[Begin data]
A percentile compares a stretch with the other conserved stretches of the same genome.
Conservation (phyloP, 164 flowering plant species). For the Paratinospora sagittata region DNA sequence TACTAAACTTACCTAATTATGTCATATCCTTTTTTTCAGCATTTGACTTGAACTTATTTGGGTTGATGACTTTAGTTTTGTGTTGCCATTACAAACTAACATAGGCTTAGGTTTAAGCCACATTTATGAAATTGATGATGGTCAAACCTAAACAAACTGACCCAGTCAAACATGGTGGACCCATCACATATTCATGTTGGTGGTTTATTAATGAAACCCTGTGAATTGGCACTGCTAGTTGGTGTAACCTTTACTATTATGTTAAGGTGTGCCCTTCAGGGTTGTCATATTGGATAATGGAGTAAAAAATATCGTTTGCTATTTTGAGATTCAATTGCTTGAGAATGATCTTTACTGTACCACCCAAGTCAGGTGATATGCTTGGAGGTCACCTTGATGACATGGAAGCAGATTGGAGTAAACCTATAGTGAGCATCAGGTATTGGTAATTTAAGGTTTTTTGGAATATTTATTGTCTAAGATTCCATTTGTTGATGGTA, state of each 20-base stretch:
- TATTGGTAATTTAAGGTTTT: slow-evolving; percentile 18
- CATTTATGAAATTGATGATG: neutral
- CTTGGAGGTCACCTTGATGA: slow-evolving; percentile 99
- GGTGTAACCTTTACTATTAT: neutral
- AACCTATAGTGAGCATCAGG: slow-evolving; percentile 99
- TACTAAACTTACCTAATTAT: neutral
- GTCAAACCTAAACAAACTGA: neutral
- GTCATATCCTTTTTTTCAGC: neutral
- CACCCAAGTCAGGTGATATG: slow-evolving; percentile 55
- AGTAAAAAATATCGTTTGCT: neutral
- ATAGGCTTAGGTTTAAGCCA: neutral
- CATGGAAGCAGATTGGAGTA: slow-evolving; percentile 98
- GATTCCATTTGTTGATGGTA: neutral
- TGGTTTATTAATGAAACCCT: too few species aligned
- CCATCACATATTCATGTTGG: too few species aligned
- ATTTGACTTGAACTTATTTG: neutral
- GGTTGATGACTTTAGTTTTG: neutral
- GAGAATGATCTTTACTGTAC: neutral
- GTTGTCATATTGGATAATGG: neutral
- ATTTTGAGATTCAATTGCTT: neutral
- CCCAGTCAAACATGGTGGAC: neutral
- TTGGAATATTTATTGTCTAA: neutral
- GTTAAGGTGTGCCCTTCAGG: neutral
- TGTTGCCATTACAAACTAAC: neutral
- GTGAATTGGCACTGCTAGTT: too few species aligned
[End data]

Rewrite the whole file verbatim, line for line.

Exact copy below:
A percentile compares a stretch with the other conserved stretches of the same genome.
Conservation (phyloP, 164 flowering plant species). For the Paratinospora sagittata region DNA sequence TACTAAACTTACCTAATTATGTCATATCCTTTTTTTCAGCATTTGACTTGAACTTATTTGGGTTGATGACTTTAGTTTTGTGTTGCCATTACAAACTAACATAGGCTTAGGTTTAAGCCACATTTATGAAATTGATGATGGTCAAACCTAAACAAACTGACCCAGTCAAACATGGTGGACCCATCACATATTCATGTTGGTGGTTTATTAATGAAACCCTGTGAATTGGCACTGCTAGTTGGTGTAACCTTTACTATTATGTTAAGGTGTGCCCTTCAGGGTTGTCATATTGGATAATGGAGTAAAAAATATCGTTTGCTATTTTGAGATTCAATTGCTTGAGAATGATCTTTACTGTACCACCCAAGTCAGGTGATATGCTTGGAGGTCACCTTGATGACATGGAAGCAGATTGGAGTAAACCTATAGTGAGCATCAGGTATTGGTAATTTAAGGTTTTTTGGAATATTTATTGTCTAAGATTCCATTTGTTGATGGTA, state of each 20-base stretch:
- TATTGGTAATTTAAGGTTTT: slow-evolving; percentile 18
- CATTTATGAAATTGATGATG: neutral
- CTTGGAGGTCACCTTGATGA: slow-evolving; percentile 99
- GGTGTAACCTTTACTATTAT: neutral
- AACCTATAGTGAGCATCAGG: slow-evolving; percentile 99
- TACTAAACTTACCTAATTAT: neutral
- GTCAAACCTAAACAAACTGA: neutral
- GTCATATCCTTTTTTTCAGC: neutral
- CACCCAAGTCAGGTGATATG: slow-evolving; percentile 55
- AGTAAAAAATATCGTTTGCT: neutral
- ATAGGCTTAGGTTTAAGCCA: neutral
- CATGGAAGCAGATTGGAGTA: slow-evolving; percentile 98
- GATTCCATTTGTTGATGGTA: neutral
- TGGTTTATTAATGAAACCCT: too few species aligned
- CCATCACATATTCATGTTGG: too few species aligned
- ATTTGACTTGAACTTATTTG: neutral
- GGTTGATGACTTTAGTTTTG: neutral
- GAGAATGATCTTTACTGTAC: neutral
- GTTGTCATATTGGATAATGG: neutral
- ATTTTGAGATTCAATTGCTT: neutral
- CCCAGTCAAACATGGTGGAC: neutral
- TTGGAATATTTATTGTCTAA: neutral
- GTTAAGGTGTGCCCTTCAGG: neutral
- TGTTGCCATTACAAACTAAC: neutral
- GTGAATTGGCACTGCTAGTT: too few species aligned